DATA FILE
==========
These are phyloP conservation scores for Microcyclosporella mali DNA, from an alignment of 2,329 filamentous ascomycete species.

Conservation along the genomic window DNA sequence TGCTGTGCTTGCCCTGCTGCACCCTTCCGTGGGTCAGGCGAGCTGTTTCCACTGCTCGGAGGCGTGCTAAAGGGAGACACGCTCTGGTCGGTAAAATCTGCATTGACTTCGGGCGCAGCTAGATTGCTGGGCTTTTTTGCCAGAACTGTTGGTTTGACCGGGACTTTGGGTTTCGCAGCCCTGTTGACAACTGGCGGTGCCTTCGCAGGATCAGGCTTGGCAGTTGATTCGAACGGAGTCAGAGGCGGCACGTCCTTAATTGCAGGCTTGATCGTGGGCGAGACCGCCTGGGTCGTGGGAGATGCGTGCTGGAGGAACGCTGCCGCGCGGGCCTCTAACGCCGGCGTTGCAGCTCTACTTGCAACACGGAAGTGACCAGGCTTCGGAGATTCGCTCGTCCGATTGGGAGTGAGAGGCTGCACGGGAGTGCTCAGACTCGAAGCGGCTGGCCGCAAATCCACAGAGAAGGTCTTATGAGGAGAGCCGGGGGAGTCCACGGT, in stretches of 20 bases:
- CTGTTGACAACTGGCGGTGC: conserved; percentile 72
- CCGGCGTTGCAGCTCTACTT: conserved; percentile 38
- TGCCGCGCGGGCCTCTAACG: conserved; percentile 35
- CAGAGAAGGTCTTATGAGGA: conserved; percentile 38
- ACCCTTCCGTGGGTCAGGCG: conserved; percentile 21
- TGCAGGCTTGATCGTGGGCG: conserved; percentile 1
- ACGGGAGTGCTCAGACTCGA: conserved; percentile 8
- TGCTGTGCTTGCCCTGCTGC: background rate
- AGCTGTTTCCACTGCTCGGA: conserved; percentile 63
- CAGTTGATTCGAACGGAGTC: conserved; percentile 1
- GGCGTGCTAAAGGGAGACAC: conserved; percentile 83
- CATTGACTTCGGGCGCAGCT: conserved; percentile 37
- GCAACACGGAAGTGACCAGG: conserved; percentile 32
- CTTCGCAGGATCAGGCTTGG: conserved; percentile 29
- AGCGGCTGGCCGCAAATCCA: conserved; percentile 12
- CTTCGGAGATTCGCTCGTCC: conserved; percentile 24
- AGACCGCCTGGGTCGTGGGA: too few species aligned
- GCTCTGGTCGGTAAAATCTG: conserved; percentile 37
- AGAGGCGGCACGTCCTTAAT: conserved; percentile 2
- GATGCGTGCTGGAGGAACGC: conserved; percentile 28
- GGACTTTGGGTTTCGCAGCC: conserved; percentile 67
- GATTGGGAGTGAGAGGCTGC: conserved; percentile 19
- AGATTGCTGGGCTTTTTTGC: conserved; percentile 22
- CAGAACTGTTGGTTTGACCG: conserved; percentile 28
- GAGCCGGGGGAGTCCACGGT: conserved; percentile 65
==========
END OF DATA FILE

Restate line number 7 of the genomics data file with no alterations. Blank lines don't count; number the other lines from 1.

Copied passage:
- ACCCTTCCGTGGGTCAGGCG: conserved; percentile 21